Jul 17 2013

Startup Culture Is Not About Ping-Pong Tables

I was recently asked to be on a panel about “the startup culture,” and it got me thinking about this concept that gets tossed around a great deal in our community.

The blogs love to write about it, unsatisfied workers yearn for it, and entrepreneurs love to harp on it as a defining characteristic of their companies.

The problem with “the startup culture” is that it’s a farce.

The symbols of startup culture that we’ve all heard boasted about — the ping pong tables, nap rooms, casual dress codes — are nice to have in a workplace, but they’re superficial. They look like culture from the outside, but none of these get to the heart of what culture really is.

Culture isn’t about whether you’re a startup or a Fortune 500 giant. It’s about values and mindset. It’s about what drives your team, and how you approach the decisions you make. It’s the why for your team’s commitment to come in and work their asses off every day, and it’d better go deeper than ping pong.

How do I know? Because talented people leave other startups every month to come work for MojoTech. And it’s almost never about the money; it’s about the culture. We work very hard to make sure that every single employee at MojoTech embodies our four main cultural values:


Working for MojoTech is a tough job. It starts hard, and it doesn’t get any easier. The better you get, the tougher the problems we assign to you are. Everyone here has a burning desire to keep getting better, and that influences every aspect of our business. We turn away a lot of easy work (and money) in favor of projects that call on us to solve hard problems, and nobody on our team would have it any other way. That makes this an amazing place to work for the right people, but for those who would rather coast or do the same things over and over, we’re not the right fit.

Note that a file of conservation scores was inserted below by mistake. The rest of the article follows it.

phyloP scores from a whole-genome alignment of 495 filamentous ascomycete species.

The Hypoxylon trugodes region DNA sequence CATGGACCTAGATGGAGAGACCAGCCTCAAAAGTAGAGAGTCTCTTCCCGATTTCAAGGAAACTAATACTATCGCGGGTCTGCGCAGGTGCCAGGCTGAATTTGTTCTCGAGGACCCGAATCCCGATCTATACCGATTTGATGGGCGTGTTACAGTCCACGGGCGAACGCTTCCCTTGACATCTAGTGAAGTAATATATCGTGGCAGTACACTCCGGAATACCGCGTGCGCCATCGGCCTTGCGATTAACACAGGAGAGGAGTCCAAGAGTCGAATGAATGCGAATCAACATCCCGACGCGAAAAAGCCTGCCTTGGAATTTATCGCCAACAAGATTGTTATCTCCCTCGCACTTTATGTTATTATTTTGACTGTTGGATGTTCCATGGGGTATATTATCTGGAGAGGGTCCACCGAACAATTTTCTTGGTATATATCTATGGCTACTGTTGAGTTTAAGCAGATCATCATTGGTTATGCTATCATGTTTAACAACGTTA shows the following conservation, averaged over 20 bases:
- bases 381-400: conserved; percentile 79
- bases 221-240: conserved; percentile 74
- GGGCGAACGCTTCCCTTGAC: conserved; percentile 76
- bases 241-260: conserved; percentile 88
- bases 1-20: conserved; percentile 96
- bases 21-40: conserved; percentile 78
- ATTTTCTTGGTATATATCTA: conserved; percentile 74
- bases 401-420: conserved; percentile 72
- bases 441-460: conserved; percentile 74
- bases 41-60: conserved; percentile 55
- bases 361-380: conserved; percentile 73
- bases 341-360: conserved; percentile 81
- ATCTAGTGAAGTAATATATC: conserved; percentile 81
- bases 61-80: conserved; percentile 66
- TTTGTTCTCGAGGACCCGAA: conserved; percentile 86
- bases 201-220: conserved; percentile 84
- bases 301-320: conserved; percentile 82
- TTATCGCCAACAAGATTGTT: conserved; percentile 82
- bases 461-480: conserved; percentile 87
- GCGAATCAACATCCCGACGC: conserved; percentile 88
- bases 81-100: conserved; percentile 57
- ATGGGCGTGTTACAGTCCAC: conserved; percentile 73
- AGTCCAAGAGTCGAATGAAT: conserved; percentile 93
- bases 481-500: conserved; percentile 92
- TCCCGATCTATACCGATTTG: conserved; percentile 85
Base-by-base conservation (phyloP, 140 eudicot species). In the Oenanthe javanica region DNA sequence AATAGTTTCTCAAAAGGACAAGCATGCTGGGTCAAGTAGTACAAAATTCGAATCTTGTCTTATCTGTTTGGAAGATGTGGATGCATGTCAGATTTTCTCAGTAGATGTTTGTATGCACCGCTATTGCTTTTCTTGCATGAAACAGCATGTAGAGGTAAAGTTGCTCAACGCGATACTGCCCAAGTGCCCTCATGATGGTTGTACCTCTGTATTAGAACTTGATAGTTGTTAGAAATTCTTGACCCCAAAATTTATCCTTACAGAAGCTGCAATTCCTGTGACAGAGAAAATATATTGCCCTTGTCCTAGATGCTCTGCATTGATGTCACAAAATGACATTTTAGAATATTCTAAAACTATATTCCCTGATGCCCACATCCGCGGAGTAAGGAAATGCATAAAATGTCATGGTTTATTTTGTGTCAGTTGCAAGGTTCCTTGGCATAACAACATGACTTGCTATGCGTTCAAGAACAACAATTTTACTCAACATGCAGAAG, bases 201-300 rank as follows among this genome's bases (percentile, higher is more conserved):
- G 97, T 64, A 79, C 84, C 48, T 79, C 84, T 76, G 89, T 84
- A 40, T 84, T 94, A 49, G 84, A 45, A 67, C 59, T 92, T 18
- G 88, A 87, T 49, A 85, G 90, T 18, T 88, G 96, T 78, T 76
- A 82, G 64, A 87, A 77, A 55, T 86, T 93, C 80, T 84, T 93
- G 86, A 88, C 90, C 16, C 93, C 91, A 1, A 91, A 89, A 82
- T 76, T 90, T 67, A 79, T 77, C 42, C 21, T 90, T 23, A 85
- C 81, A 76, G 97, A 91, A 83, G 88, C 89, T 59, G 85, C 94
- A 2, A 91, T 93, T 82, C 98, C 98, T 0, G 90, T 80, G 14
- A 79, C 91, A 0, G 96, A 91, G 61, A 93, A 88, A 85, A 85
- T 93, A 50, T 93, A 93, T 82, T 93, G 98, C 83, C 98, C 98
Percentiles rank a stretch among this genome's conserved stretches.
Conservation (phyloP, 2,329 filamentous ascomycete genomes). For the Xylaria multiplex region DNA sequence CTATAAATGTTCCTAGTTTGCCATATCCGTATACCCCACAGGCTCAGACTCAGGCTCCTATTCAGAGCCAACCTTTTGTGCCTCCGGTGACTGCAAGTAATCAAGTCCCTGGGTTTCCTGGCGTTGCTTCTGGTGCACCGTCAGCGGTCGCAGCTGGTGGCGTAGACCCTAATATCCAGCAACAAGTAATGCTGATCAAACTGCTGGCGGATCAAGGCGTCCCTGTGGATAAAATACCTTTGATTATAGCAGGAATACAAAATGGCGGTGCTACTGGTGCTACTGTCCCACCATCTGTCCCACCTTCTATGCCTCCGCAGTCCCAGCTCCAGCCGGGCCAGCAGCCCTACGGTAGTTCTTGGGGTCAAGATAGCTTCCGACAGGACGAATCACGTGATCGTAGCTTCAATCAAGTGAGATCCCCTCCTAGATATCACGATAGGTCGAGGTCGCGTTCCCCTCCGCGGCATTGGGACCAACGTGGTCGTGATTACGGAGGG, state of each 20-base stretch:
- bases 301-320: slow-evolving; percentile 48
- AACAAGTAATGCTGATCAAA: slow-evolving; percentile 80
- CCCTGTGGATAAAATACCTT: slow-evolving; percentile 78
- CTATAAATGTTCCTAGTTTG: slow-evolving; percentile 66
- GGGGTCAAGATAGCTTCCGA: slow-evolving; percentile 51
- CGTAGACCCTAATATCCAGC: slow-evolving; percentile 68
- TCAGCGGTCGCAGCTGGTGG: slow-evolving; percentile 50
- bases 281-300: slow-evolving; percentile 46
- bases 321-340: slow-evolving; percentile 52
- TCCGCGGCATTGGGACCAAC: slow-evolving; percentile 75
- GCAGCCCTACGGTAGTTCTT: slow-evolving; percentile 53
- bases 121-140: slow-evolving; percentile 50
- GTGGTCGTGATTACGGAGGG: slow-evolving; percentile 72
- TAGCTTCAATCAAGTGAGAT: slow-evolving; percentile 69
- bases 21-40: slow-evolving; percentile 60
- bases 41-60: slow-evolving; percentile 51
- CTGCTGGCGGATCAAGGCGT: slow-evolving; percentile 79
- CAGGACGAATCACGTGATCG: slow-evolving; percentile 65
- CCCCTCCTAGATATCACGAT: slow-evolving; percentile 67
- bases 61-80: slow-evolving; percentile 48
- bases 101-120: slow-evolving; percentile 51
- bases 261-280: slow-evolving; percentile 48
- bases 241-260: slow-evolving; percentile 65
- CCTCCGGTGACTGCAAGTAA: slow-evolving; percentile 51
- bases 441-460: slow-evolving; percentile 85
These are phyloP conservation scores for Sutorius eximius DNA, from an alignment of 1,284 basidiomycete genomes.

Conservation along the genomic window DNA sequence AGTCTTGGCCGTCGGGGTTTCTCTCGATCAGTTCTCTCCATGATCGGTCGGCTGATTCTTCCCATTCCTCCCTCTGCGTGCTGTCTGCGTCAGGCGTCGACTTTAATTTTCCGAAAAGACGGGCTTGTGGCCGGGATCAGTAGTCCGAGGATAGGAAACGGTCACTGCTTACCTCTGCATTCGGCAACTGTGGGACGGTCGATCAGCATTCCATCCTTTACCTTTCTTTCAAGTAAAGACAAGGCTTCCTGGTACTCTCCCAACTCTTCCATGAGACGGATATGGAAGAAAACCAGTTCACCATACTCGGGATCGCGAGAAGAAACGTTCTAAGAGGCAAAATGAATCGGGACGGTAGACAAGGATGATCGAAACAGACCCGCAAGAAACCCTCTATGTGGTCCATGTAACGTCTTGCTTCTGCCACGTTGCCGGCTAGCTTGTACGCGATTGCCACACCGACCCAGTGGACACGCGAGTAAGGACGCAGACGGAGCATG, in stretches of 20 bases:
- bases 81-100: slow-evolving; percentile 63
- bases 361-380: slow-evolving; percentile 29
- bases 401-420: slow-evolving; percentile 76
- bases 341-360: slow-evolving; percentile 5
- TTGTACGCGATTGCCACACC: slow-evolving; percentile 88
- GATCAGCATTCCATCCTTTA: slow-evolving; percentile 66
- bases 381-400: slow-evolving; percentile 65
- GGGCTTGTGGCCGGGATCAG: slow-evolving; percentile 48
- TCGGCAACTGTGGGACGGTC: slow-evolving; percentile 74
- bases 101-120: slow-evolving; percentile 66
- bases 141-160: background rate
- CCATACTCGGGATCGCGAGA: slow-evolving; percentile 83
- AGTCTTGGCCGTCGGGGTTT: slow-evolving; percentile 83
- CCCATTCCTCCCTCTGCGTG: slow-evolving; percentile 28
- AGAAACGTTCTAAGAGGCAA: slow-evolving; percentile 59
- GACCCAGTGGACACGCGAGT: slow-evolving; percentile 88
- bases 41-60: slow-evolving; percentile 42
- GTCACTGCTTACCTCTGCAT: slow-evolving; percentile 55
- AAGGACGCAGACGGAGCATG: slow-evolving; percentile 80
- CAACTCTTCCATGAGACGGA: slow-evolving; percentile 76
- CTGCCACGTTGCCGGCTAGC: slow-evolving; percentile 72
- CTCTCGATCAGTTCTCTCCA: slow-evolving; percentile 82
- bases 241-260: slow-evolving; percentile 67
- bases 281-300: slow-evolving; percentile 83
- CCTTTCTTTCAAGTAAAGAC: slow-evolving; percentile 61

Failure is always an option, but never taking risks is not. We expect our team to try new things, even when we’re not sure how they’ll turn out, because that’s how breakthroughs happen. This is a foreign concept to many new hires coming from larger companies where risk-taking is punished, but we can’t afford to operate that way. At MojoTech, permission to try creative experiments is implied, and while those experiments have failed occasionally, many have succeeded spectacularly.


Teams are organized by the client they’re assigned to, not by title or department. Ideas, pushback, leadership and mentorship are everyone’s responsibilities. Each team has a head coach, but it’s up to all of the players to lead, motivate and inspire each other and our clients.


We don’t goldplate anything, and we don’t build crap. We all know the tradeoffs between speed and quality, and hitting the right balance is the key to MojoTech’s success. It’s up to everyone to consider that balance in their work. Any of us can quickly hack up something crude or spend months polishing trivial elements, but neither approach delivers products that win, and that’s the only result we care about.

Defining the values at the root of your company’s existence takes a bit of effort, but it’s absolutely worth it.

Fortunately, there are a lot of incredible examples out there to get you thinking the right way about what your culture is, and what you want it to be.

For many successful companies, Patty McCord’s Netflix Culture Doc is the metric by which an effective company culture is judged. And reading the brilliant deck, it’s easy to see the many reasons why.

Twilio also expects great things from its employees, and the company’s culture codifies that expectation:

HubSpot’s culture asserts the organization’s commitment to radical transparency:

It’s easy to see that these companies aren’t going for cultural values that’ll sound nice to everyone. They’re specific, transparent and will instantly (and intentionally) deter the vast majority of prospective employees from viewing the company as a good fit.

That’s how companies like Netflix, Twilio and HubSpot continue to set themselves apart from their competitors and hire the best talent in their industries.

If you’re killing it and attracting top employees, it’s not because of startup culture. It’s because of your culture.

What are your company’s cultural values, and how do they set you apart?

—Nick Kishfy (@kishfy)

Nick Kishfy